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Thread: 2018 Race To The Straits: PNW Shorthanded Bliss

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    2018 Race To The Straits: PNW Shorthanded Bliss



    Race to the Straits, For Racers to Enjoy and Clubs to Notice. Plus, a Serious Injury on the Trip Home
    by Kurt Hoehne
    Sailish.Com


    "At what point will the other clubs take notice?"

    This question came out with all of Nate Creitz' overflowing, bubbling, enthusiasm for last weekend's Race to the Straits (RTTS). The double and single-handed Sloop Tavern Yacht Club event from Seattle to Port Townsend and back (with an overnight in the unique sailing town Port Townsend) hit its limit of 125 boats several days before the race, and it's no wonder. The atmosphere before, during and after the event is special. Let's get to his question later. First, the race.


    all pics©Jans Marine Pics


    The Leg North
    It was hard to find a frown in Port Townsend Saturday afternoon. The fleet had just spent 4-6 hours beating in 12-18 knots of breeze all the way from Seattle, with a boost from a strong ebb much of the way. The winners, of course, had something to smile about. But the staggered start (starting times reflecting each boat's time allowance for the race) meant that the slow boat crews got to watch as much of the fast boats came thundering by.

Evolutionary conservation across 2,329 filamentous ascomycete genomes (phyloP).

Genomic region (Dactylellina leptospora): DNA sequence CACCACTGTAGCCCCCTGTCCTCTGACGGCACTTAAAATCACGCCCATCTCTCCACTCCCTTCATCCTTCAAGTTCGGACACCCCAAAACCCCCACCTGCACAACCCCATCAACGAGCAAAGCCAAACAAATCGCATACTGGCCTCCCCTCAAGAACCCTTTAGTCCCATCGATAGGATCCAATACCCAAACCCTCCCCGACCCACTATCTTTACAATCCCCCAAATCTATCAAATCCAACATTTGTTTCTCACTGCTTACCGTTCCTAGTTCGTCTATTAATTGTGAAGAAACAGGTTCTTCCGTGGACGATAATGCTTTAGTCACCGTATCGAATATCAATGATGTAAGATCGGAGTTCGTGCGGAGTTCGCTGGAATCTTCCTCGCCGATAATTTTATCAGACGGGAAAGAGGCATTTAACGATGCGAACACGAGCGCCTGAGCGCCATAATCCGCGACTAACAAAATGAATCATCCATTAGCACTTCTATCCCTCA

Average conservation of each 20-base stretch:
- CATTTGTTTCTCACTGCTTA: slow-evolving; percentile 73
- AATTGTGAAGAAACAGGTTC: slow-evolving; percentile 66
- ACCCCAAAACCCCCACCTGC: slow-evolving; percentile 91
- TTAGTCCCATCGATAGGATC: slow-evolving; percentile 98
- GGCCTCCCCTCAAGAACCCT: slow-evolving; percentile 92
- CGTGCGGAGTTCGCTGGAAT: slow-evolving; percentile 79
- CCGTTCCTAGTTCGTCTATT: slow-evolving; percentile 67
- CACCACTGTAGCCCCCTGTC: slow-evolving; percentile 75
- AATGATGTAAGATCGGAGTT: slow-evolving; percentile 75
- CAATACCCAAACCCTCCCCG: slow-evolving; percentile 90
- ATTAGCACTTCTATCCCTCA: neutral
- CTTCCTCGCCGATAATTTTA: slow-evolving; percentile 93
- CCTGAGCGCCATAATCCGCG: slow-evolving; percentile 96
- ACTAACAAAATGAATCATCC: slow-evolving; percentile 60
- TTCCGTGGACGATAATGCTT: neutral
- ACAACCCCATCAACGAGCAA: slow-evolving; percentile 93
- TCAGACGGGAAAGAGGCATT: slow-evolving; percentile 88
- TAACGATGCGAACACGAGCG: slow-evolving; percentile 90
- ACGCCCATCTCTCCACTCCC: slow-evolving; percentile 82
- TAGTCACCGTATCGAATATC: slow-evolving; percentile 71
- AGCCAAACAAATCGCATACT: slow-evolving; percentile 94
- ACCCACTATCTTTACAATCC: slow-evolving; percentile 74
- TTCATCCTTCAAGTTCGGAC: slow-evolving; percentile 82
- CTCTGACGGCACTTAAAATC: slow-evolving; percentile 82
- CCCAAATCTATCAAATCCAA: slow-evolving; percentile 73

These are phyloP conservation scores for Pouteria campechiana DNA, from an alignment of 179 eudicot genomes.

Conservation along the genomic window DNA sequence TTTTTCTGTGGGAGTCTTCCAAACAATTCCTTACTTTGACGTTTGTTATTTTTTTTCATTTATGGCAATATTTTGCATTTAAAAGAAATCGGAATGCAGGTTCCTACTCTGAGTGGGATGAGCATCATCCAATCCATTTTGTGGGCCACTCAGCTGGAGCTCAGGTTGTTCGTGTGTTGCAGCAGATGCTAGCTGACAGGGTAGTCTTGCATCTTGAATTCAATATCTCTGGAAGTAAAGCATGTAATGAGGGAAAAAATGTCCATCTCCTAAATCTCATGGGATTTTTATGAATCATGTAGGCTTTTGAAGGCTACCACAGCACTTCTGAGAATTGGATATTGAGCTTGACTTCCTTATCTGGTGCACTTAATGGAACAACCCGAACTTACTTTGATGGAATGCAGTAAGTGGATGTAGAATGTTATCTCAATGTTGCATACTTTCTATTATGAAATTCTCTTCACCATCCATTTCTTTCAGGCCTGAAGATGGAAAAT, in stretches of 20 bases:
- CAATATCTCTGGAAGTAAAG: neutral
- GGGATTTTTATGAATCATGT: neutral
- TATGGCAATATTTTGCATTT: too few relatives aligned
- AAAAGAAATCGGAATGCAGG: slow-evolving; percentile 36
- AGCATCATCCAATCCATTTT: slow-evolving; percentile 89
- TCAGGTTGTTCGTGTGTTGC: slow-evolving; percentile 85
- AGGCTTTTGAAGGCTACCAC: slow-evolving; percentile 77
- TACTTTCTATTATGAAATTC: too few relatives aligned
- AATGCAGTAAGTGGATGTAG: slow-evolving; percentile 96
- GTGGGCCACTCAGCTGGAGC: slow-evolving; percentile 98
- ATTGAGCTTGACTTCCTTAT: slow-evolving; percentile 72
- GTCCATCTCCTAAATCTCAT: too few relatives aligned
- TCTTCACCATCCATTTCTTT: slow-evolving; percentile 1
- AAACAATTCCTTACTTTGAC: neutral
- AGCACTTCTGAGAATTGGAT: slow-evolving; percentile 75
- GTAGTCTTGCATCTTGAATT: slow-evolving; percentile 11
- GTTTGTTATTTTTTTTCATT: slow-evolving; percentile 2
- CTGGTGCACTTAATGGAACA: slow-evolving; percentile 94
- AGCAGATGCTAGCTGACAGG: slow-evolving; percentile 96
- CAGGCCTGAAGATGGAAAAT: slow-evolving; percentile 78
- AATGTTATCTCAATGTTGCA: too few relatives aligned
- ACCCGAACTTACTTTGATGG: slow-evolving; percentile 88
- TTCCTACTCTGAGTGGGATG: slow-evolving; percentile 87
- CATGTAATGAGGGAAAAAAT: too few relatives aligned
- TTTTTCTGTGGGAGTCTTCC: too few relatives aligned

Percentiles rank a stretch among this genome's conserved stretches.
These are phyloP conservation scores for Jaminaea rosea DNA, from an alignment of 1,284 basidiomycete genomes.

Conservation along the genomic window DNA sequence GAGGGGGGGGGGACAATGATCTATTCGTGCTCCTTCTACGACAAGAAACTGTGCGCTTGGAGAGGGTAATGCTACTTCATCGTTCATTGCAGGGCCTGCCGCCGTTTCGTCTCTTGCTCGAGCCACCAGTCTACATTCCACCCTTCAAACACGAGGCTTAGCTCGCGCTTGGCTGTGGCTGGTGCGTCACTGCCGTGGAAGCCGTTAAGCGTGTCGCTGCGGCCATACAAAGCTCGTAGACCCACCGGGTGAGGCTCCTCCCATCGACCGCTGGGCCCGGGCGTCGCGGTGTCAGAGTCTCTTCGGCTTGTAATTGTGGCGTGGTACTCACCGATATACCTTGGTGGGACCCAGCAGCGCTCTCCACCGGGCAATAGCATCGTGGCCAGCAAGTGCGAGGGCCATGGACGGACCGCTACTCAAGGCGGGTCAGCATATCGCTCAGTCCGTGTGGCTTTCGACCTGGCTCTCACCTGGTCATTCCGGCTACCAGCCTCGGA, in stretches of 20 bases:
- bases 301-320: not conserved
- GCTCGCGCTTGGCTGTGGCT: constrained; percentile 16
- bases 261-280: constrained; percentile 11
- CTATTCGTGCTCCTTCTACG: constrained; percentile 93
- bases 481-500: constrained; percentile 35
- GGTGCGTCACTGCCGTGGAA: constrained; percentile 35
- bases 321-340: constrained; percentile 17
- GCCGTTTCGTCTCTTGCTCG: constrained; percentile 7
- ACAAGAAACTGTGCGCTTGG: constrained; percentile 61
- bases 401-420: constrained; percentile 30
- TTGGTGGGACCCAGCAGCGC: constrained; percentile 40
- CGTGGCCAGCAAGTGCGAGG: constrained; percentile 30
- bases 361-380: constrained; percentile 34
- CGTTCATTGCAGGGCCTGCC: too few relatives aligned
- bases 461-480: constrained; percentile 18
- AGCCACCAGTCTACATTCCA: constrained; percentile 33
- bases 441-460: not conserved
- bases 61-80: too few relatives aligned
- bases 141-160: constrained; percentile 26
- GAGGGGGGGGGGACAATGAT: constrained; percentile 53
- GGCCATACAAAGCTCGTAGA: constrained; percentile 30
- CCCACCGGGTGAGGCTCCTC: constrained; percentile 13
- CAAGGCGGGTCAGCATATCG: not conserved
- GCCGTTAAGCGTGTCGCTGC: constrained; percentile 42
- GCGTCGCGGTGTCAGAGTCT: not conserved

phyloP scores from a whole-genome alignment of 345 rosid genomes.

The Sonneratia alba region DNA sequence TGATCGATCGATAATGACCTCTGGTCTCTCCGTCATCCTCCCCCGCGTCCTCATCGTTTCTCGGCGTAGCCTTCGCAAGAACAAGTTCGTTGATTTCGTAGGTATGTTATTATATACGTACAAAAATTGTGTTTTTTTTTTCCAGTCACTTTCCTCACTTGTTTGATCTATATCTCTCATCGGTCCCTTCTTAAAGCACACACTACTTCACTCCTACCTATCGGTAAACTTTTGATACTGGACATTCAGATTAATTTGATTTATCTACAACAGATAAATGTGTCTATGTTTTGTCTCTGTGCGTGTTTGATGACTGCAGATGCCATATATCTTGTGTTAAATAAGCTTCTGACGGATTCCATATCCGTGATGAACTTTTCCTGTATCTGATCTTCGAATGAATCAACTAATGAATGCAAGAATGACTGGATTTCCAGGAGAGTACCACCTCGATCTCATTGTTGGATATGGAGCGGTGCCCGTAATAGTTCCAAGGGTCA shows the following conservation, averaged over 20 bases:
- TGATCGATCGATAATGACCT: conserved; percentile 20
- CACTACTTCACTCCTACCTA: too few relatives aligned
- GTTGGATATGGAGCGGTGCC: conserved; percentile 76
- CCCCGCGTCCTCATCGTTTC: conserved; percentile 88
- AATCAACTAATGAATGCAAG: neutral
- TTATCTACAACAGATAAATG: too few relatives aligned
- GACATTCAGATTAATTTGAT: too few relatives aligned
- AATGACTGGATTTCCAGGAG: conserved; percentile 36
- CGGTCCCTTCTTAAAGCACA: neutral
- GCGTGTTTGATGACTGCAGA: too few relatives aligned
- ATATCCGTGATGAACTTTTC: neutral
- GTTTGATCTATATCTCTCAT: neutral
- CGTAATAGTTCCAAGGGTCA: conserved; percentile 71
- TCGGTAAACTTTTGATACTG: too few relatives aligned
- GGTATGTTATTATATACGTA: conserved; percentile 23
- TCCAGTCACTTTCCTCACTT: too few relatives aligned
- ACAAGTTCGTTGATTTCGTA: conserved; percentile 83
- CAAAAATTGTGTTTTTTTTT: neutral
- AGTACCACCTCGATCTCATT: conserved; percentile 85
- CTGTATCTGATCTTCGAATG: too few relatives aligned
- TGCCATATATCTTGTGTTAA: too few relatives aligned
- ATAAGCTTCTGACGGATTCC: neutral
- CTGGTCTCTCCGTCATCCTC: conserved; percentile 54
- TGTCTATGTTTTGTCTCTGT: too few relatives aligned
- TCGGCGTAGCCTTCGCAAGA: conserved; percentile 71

Kirk Utter and crew Pete Dorsey didn't get to enjoy that. Since Utter's early 1970s Cal 33 Teaser II is one of the not-as-fast boats at a PHRF of 153, he was one of the early starters. And in a breeze upwind that Lapworth design just rolled on through the earlier starters and stayed well ahead of the later starters. "She just loves that stuff," reported Utter. Carrying the #1 from start to finish, Teaser II showed a lot of folks who weren't born before her that old boats are not necessarily slow.

    Following Teaser II, the next monohulls in were Carl and Carol Buchan's Madrona and Frederic Laffitte's Kyrnos which finished virtually overlapped.

    The multihulls flew in the conditions. The Corsair F28R Aliikai was first to finish of all the boats, and Corsair F31R Freda Mae was the second catamaran in.

    The winds were perfect for those non-overlapping headsail boats that could keep up the performance by flattening out the main and not change headsails (or have to sail with the wrong one up!) Boats like Madrona, the J/120 Shearwater and the J/105s all thrived. Boats like the Evelyn 32 Poke and Destroy and a trio of Santa Cruz 27s were stuck changing down to #3s when the wind built and changing back up to #1s as the wind lightened up near the finish.

    There was the usual puzzle of fitting everybody into Point Hudson, and nearly all the fleet fit. The classic Q boat Grayling had engine issues that required a tow.